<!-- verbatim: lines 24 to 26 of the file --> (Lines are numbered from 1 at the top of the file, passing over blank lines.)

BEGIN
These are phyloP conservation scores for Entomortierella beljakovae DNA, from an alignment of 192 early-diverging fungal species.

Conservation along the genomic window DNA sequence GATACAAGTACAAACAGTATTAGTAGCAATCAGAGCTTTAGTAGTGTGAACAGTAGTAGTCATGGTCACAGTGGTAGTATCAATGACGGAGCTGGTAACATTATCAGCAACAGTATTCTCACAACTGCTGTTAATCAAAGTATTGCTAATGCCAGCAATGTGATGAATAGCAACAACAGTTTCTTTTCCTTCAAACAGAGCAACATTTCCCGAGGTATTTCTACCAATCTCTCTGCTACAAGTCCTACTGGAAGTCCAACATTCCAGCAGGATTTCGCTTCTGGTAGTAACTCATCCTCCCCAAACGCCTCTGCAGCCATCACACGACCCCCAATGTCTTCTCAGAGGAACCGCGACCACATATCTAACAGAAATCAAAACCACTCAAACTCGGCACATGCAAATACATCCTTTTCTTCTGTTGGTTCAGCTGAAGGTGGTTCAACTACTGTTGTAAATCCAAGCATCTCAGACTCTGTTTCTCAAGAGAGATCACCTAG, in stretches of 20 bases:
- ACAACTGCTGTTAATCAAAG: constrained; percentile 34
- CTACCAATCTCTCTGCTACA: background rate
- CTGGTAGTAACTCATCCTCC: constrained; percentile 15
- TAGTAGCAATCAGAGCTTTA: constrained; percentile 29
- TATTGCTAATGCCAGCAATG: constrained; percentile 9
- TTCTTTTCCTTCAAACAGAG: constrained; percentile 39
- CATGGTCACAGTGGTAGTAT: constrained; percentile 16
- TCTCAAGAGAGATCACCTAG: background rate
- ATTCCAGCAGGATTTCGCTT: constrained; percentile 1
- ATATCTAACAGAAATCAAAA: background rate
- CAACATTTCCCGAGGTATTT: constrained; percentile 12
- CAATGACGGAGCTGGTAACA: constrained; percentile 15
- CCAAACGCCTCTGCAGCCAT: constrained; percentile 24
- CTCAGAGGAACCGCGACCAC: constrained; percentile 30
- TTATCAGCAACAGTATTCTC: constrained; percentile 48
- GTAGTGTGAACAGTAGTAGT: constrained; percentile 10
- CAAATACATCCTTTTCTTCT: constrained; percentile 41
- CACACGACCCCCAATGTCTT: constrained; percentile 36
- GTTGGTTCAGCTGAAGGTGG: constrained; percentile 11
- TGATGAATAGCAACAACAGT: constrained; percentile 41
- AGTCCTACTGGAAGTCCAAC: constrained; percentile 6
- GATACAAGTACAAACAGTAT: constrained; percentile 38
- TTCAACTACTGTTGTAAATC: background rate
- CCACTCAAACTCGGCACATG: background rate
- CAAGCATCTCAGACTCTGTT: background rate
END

- GATACAAGTACAAACAGTAT: constrained; percentile 38
- TTCAACTACTGTTGTAAATC: background rate
- CCACTCAAACTCGGCACATG: background rate